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APPURTENANCES. Things belonging to another thing as principal, and which pass as incident to the principal thing. Harris v. Elliott, 10 Pet. (U. S.) 25, 9 L. Ed. 333 ; Blaine's Lessee v. Chambers, 1 S. & R. (Pa.) 169; Cro. Jac. 121, 526; 1 P. Wms. 603; 2 Coke 32 ; Co. Litt. 5 b, 56 a, b; 2 Saund. 401, n. 2; 1 B. & P. 371; Grubb v. Grubb, 74 Pa. 25. See 13 Am. Dec. 657, note.

The word has a technical signification, and, when strictly considered, is employed in leases for the purpose of including any easements or servitudes used or enjoyed with the demised premises. Wheh thus used, to constitute an appurtenance there must exist a propriety of relation between the principal or dominant subject and the ac cessory or adjunct, which is to be ascertain ed by considering whether they so agree in nature or quality as to be capable of un ion without incongruity ; Riddle v. Little field, 53 N. H. 508, 16 Am. Rep. 388 ; Hum phreys v. McKissock, 140 U. S. 304, 11 Sup. Ct. 779, 35 L. Ed. 473.

Thus, if a house and land be conveyed, everything passes which is necessary to the full enjoyment thereof and which is in use as incident or appurtenant thereto ; U. S. v. Appleton, 1 Sumn. 492, Fed. Cas. No. 14,463. Under this term are included the curtilage; 2 Bla. Com. 17; a right of way; 4 Ad. & E. 749; water-courses and secondary easements, under some circumstances; Angell, Wat. C. (7th ed.) § 153 a ; a turbary ; 3 Salk. 40; and generally, anything necessary to the en joyment of a thing ; 4 Kent 468, n.; Simmons' v. Cloonan, 81 N. Y. 557; but it is the general rule that land cannot pass as appur tenant to land; Harris v. Elliott, 10 Pet. (U. S.) 25, 9 L. Ed. 333; Helme v. Guy, 6 N. C. 341; Woodhull v. Rosenthal, 61 N. Y. 390; but it may pass, in order to give effect to the intent of a will ; Otis v. Smith, 9 Pick. (Mass.) 293; and in Pennsylvania where first purchasers of 5000 acres from William Penn, the Proprietary, obtained city lots as an incident to their purchase, it was held that the lots passed as appurtenant to a grant of 5000 acres ; Hill's Lessee v. West,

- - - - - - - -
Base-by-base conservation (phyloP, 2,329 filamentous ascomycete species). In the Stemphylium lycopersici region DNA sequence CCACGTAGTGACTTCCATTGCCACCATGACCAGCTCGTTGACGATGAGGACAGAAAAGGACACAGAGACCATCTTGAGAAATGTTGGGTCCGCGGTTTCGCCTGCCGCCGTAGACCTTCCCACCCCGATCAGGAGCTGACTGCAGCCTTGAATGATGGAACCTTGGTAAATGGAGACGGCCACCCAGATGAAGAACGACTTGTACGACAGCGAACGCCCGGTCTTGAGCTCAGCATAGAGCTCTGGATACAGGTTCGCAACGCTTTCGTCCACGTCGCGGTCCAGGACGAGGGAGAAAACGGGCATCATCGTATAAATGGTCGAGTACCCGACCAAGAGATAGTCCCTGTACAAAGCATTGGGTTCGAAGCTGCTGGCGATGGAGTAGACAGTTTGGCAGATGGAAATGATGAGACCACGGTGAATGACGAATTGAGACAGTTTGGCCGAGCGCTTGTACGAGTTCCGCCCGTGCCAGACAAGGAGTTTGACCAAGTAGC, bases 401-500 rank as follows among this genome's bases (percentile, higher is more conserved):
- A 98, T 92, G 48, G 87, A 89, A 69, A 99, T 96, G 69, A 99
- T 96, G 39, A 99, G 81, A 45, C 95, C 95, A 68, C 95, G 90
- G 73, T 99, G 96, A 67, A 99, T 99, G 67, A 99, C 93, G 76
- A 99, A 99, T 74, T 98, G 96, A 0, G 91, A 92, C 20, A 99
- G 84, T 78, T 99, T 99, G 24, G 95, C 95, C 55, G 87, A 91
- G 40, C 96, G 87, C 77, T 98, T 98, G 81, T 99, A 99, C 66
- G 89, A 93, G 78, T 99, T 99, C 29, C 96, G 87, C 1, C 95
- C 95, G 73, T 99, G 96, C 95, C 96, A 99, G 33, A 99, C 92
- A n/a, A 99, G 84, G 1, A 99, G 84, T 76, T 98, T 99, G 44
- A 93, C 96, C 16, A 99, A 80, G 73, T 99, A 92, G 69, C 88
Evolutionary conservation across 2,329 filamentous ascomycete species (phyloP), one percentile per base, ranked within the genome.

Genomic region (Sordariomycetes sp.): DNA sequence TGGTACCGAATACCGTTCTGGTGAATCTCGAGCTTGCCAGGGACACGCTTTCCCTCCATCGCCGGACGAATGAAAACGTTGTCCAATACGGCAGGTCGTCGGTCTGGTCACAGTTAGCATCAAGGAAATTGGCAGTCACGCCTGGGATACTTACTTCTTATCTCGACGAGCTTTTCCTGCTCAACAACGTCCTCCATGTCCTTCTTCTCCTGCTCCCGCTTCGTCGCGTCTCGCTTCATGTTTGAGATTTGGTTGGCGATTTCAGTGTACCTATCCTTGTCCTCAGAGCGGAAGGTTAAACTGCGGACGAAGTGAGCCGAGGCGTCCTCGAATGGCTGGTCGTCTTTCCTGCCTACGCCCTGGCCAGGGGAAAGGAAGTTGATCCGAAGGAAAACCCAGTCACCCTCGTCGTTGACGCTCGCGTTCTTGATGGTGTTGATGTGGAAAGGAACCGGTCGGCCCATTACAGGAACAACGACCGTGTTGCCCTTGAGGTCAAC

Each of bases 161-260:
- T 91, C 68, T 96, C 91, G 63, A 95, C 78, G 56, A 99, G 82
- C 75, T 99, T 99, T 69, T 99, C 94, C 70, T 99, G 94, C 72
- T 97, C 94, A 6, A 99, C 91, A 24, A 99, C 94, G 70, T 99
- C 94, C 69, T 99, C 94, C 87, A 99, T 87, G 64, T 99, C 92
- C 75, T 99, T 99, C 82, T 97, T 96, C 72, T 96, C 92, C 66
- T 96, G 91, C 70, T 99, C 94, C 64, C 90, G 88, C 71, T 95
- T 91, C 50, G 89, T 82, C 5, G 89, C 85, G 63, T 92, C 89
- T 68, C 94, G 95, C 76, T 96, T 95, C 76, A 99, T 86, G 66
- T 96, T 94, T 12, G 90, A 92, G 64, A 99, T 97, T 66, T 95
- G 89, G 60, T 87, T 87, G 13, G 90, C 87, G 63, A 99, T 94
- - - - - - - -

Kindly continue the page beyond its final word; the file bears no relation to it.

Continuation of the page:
4 Yeates (Pa.) 142 ; also fiats pass as ap purtenant to the fast land on a river front ; Risdon v. City of Philadelphia, 18 W. N. C. (Pa.) 73 ; and the land covered by the wa ter used for water power will pass as ap purtenant to a saw-mill ; Grubb v. Grubb, 74 Pa. 25. See also Scheetz v. Fitzwater, 5 Pa. 126; Ott v. Kreiter, 110 Pa. 370, 1 AU. 724.

The mere use of the term "appurtenances," without more, will not pass a right of way established over one portion of land merely for convenience of the owner, it not being a way of necessity; Parsons v. Johnson, 68 N. Y. 62, 23 Am. Rep. 149.

An elevator is not a common appurtenance to the railroads of the several companies having the stock of the elevator company; a certificate of stock in an independent cor poration cannot be an appurtenance to a railroad; Humphreys v. McKissock, 140 U. S. 304, 11 Sup. Ct. 779, 35 L. Ed. 473, where, under a mortgage made by a railroad com pany, the term "appurtenances" was held to mean only such property as is indispensable to the use and enjoyment of the franchises of the company.

If a house is blown down, a new one .erected there shall have the old appurte nances; 4 Coke 86. The word appurtenanc es in a deed will not usually pass any cor poreal real property, but only incorporeld easements, or rights and privileges; Co. Litt. 121; 8 B. & C. 150; 2 Washb. R. P. 317, 327; 3 id. 418. See APPENDANT.

Appurtenances of a ship include whatever is on board a ship for the objects of the voy age and adventure in which she is engaged, belonging to her owner. Ballast was held' no appurtenance; 1 Leon. 46. Boats and ca ble are such; Briggs v. Strange, 17 Mass. 405; also, a rudder and cordage; 5 B. & Ald. 942; 1 Dods. Adm. 278; fishing-stores; 1 Flagg. Adm. 109; chronometers; 6 Jur. 910; see Richardson v. Clark, 15 Me. 421. For a full discussion, see 1 Pars. Marit. Law 71. See In re Bailey, 2 Sawy. 201, Fed. Cas. No. 728.